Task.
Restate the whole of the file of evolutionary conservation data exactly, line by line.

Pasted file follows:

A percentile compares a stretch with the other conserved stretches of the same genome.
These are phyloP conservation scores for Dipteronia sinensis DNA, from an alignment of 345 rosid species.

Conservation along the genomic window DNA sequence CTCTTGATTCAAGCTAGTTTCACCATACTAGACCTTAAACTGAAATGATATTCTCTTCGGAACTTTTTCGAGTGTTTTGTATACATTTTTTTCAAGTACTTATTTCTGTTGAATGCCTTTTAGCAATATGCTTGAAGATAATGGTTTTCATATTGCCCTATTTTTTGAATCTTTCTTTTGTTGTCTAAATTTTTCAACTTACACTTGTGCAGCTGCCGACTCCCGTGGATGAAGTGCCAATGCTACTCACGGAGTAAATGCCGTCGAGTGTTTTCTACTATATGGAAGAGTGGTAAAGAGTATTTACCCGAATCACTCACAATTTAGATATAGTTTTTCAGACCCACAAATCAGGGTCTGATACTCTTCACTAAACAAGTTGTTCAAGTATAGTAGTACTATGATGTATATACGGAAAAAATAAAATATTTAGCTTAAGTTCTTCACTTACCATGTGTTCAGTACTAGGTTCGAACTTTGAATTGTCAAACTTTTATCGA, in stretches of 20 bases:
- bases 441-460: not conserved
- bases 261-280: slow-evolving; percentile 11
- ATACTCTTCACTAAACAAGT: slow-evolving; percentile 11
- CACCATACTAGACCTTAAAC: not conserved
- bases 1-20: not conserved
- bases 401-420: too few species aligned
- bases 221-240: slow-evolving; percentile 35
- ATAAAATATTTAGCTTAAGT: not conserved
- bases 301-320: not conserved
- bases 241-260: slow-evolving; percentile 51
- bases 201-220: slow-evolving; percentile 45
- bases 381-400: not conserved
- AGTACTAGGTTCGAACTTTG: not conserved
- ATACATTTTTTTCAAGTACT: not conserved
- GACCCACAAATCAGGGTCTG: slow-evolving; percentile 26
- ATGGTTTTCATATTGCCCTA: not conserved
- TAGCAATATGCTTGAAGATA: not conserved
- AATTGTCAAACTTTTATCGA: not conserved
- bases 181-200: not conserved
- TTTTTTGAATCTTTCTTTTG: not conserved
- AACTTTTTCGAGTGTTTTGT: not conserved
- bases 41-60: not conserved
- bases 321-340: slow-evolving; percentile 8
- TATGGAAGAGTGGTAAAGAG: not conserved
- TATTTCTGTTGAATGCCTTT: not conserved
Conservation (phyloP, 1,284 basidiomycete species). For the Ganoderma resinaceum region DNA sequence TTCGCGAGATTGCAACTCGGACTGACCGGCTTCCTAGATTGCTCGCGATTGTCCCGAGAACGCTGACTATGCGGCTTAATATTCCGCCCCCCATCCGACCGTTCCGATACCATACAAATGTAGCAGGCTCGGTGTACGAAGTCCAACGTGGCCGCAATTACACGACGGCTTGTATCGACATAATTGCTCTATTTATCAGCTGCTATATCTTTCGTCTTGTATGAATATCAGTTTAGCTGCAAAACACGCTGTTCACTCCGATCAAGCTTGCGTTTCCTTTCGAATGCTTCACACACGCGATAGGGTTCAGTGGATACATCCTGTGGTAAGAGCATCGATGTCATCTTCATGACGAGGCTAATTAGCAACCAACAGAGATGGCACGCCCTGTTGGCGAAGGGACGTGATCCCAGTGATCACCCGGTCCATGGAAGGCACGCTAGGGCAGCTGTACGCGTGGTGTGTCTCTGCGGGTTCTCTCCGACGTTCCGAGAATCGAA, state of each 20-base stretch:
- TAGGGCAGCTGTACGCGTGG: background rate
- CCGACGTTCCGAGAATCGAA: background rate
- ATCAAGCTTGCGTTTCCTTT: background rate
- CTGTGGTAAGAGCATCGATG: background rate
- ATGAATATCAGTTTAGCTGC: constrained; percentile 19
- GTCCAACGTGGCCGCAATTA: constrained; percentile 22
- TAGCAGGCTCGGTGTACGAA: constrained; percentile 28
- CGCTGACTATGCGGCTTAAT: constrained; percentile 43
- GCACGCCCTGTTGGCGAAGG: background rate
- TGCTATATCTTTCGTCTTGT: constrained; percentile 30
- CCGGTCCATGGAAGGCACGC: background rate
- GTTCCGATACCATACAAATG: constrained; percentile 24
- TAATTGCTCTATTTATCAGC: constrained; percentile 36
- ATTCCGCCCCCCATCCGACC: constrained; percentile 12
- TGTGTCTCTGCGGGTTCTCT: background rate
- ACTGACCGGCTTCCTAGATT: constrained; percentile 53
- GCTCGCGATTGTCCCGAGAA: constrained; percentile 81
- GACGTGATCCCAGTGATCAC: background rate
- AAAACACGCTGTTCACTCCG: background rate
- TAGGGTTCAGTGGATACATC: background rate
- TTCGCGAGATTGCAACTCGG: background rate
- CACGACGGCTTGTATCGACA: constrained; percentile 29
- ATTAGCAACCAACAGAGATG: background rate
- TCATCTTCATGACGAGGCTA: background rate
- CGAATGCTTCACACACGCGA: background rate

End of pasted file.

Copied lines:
A percentile compares a stretch with the other conserved stretches of the same genome.
These are phyloP conservation scores for Dipteronia sinensis DNA, from an alignment of 345 rosid species.

Conservation along the genomic window DNA sequence CTCTTGATTCAAGCTAGTTTCACCATACTAGACCTTAAACTGAAATGATATTCTCTTCGGAACTTTTTCGAGTGTTTTGTATACATTTTTTTCAAGTACTTATTTCTGTTGAATGCCTTTTAGCAATATGCTTGAAGATAATGGTTTTCATATTGCCCTATTTTTTGAATCTTTCTTTTGTTGTCTAAATTTTTCAACTTACACTTGTGCAGCTGCCGACTCCCGTGGATGAAGTGCCAATGCTACTCACGGAGTAAATGCCGTCGAGTGTTTTCTACTATATGGAAGAGTGGTAAAGAGTATTTACCCGAATCACTCACAATTTAGATATAGTTTTTCAGACCCACAAATCAGGGTCTGATACTCTTCACTAAACAAGTTGTTCAAGTATAGTAGTACTATGATGTATATACGGAAAAAATAAAATATTTAGCTTAAGTTCTTCACTTACCATGTGTTCAGTACTAGGTTCGAACTTTGAATTGTCAAACTTTTATCGA, in stretches of 20 bases:
- bases 441-460: not conserved
- bases 261-280: slow-evolving; percentile 11
- ATACTCTTCACTAAACAAGT: slow-evolving; percentile 11
- CACCATACTAGACCTTAAAC: not conserved
- bases 1-20: not conserved
- bases 401-420: too few species aligned
- bases 221-240: slow-evolving; percentile 35
- ATAAAATATTTAGCTTAAGT: not conserved
- bases 301-320: not conserved
- bases 241-260: slow-evolving; percentile 51
- bases 201-220: slow-evolving; percentile 45
- bases 381-400: not conserved
- AGTACTAGGTTCGAACTTTG: not conserved
- ATACATTTTTTTCAAGTACT: not conserved
- GACCCACAAATCAGGGTCTG: slow-evolving; percentile 26
- ATGGTTTTCATATTGCCCTA: not conserved
- TAGCAATATGCTTGAAGATA: not conserved
- AATTGTCAAACTTTTATCGA: not conserved
- bases 181-200: not conserved
- TTTTTTGAATCTTTCTTTTG: not conserved
- AACTTTTTCGAGTGTTTTGT: not conserved
- bases 41-60: not conserved
- bases 321-340: slow-evolving; percentile 8
- TATGGAAGAGTGGTAAAGAG: not conserved
- TATTTCTGTTGAATGCCTTT: not conserved
Conservation (phyloP, 1,284 basidiomycete species). For the Ganoderma resinaceum region DNA sequence TTCGCGAGATTGCAACTCGGACTGACCGGCTTCCTAGATTGCTCGCGATTGTCCCGAGAACGCTGACTATGCGGCTTAATATTCCGCCCCCCATCCGACCGTTCCGATACCATACAAATGTAGCAGGCTCGGTGTACGAAGTCCAACGTGGCCGCAATTACACGACGGCTTGTATCGACATAATTGCTCTATTTATCAGCTGCTATATCTTTCGTCTTGTATGAATATCAGTTTAGCTGCAAAACACGCTGTTCACTCCGATCAAGCTTGCGTTTCCTTTCGAATGCTTCACACACGCGATAGGGTTCAGTGGATACATCCTGTGGTAAGAGCATCGATGTCATCTTCATGACGAGGCTAATTAGCAACCAACAGAGATGGCACGCCCTGTTGGCGAAGGGACGTGATCCCAGTGATCACCCGGTCCATGGAAGGCACGCTAGGGCAGCTGTACGCGTGGTGTGTCTCTGCGGGTTCTCTCCGACGTTCCGAGAATCGAA, state of each 20-base stretch:
- TAGGGCAGCTGTACGCGTGG: background rate
- CCGACGTTCCGAGAATCGAA: background rate
- ATCAAGCTTGCGTTTCCTTT: background rate
- CTGTGGTAAGAGCATCGATG: background rate
- ATGAATATCAGTTTAGCTGC: constrained; percentile 19
- GTCCAACGTGGCCGCAATTA: constrained; percentile 22
- TAGCAGGCTCGGTGTACGAA: constrained; percentile 28
- CGCTGACTATGCGGCTTAAT: constrained; percentile 43
- GCACGCCCTGTTGGCGAAGG: background rate
- TGCTATATCTTTCGTCTTGT: constrained; percentile 30
- CCGGTCCATGGAAGGCACGC: background rate
- GTTCCGATACCATACAAATG: constrained; percentile 24
- TAATTGCTCTATTTATCAGC: constrained; percentile 36
- ATTCCGCCCCCCATCCGACC: constrained; percentile 12
- TGTGTCTCTGCGGGTTCTCT: background rate
- ACTGACCGGCTTCCTAGATT: constrained; percentile 53
- GCTCGCGATTGTCCCGAGAA: constrained; percentile 81
- GACGTGATCCCAGTGATCAC: background rate
- AAAACACGCTGTTCACTCCG: background rate
- TAGGGTTCAGTGGATACATC: background rate
- TTCGCGAGATTGCAACTCGG: background rate
- CACGACGGCTTGTATCGACA: constrained; percentile 29
- ATTAGCAACCAACAGAGATG: background rate
- TCATCTTCATGACGAGGCTA: background rate
- CGAATGCTTCACACACGCGA: background rate